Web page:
The Buzzer: Rantanen, Avs beat Bruins in battle of NHL’s best lines

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Three Stars

1. Mikko Rantanen

Tonight’s game between the Avalanche and Bruins featured a heavyweight battle between possibly the two best top lines in the NHL, and those trios delivered.

While David Pastrnak (one goal and one assist) ranked among the B’s who contributed, the Avs really had no answer for Mikko Rantanen, Nathan MacKinnon, and Gabriel Landeskog.

All three of those Colorado stars scored at least a goal in the Avs’ 6-3 win, yet Rantanen stood tallest with a goal and two assists. With that three-point performance, Rantanen now holds a pretty comfortable NHL points lead at 29 (MacKinnon, Patrice Bergeron, and Connor McDavid are tied at second with 26).

If you’re outrageous and need another nugget, consider that both of Rantanen’s assists were first ones, so he also racked up primary points on Wednesday.

2. Cody Eakin

The trio of Eakin (two goals), Alex Tuch (one goal, one assist), and Max Pacioretty (two assists) loomed large during Vegas’ dominant 5-0 win, doing their damage when the game was still within reach.

You could make an argument for his linemates – Tuch’s goal was the GWG, for one thing – but Eakin grabbed two goals, including a matter-of-fact backhander during a shorthanded rush.

As much as the Golden Knights must miss Paul Stastny, Eakin has been heating up lately. This impressive performance extends the former Dallas Stars center’s point streak to fie games (four goals, two assists).

3. Corey Crawford

OK, this is a tough one. After all, Marc-Andre Fleury‘s shutout (29 saves) features one more save than the one Corey Crawford authored (28 saves). “MAF” made some dazzling saves to maintain that goose egg, too.

It’s nice to spread the wealth to multiple teams in the three stars, and beyond that, the margin of error was different. While Fleury was maintaining a shutout, Crawford couldn’t make a mistake, as the Blackhawks only managed one goal in that 1-0 victory against the Blues. Maybe Chicago would have offered more if forced, although the Blackhawks’ 18 SOG don’t inspire much confidence.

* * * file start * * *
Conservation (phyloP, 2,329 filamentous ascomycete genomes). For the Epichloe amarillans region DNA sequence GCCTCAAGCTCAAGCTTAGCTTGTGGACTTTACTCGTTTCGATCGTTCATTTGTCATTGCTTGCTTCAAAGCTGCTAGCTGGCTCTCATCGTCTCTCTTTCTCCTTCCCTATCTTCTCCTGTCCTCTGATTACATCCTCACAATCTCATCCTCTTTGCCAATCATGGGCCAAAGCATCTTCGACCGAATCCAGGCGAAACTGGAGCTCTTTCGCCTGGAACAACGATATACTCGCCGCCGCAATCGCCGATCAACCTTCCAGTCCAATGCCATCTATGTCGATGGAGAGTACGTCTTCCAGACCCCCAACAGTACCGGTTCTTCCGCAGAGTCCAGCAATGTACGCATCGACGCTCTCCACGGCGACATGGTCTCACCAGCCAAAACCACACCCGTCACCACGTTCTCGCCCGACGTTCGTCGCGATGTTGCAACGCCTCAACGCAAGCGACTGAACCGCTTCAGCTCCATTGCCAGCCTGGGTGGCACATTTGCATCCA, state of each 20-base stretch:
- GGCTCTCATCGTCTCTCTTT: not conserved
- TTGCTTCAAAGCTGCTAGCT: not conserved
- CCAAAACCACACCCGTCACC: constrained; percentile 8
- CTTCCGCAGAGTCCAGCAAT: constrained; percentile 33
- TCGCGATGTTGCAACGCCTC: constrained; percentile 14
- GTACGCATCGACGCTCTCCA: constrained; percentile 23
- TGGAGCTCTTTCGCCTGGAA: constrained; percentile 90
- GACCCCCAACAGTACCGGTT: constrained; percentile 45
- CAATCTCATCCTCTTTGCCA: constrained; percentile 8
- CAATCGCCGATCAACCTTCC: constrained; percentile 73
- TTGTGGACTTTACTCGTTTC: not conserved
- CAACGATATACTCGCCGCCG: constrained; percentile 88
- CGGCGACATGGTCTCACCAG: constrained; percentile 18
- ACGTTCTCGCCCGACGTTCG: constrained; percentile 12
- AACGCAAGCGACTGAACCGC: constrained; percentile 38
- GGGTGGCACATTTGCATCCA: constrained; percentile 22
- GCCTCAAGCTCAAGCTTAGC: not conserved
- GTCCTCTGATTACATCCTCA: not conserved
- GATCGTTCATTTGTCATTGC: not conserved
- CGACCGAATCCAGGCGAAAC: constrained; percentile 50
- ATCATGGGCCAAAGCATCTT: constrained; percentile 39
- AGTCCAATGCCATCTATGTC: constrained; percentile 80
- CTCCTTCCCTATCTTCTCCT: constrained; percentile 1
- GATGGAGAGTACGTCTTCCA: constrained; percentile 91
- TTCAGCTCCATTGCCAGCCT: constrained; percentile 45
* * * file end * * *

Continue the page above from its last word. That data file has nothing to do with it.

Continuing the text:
The sheer meaning of Crawford’s shutout pushes it over the top.

Most immediately, it ended Chicago’s eight-game losing streak.

More personally, Crawford managed his first shutout in more than a year, and in doing so powered new head coach Jeremy Colliton to his first win as an NHL head coach.

Was Fleury’s shutout objectively better? Maybe, so consider him 3a to Crawford’s 3b if it’s really important to you.

Injuries

Highlights

Rantanen definitely helped MacKinnon score the game-winner:

Jake DeBrusk deserves three stars consideration thanks to his two goals in a losing effort for Boston:

Little Flower? MAFjr?

Nick Holden also had a two-point night, thanks in part to this odd tally:

Factoids

Blake Wheeler kept his point streak going, even if it was *yawn* just one assist. Slacker.

MAF is moving up the ranks.

Scores

CHI 1 – STL 0
WPG 3 – WSH 1
COL 6 – BOS 3
VGK 5 – ANA 0

MORE: Your 2018-19 NHL on NBC TV schedule

James O’Brien is a writer for Pro Hockey Talk on NBC Sports. Drop him a line at phtblog@nbcsports.com or follow him on Twitter @cyclelikesedins.

Which wrestling move did Jets’ Morrissey use on Capitals’ Oshie?

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Winnipeg Jets defenseman Josh Morrissey‘s takedown on T.J. Oshie of the Washington Capitals inspires some key questions: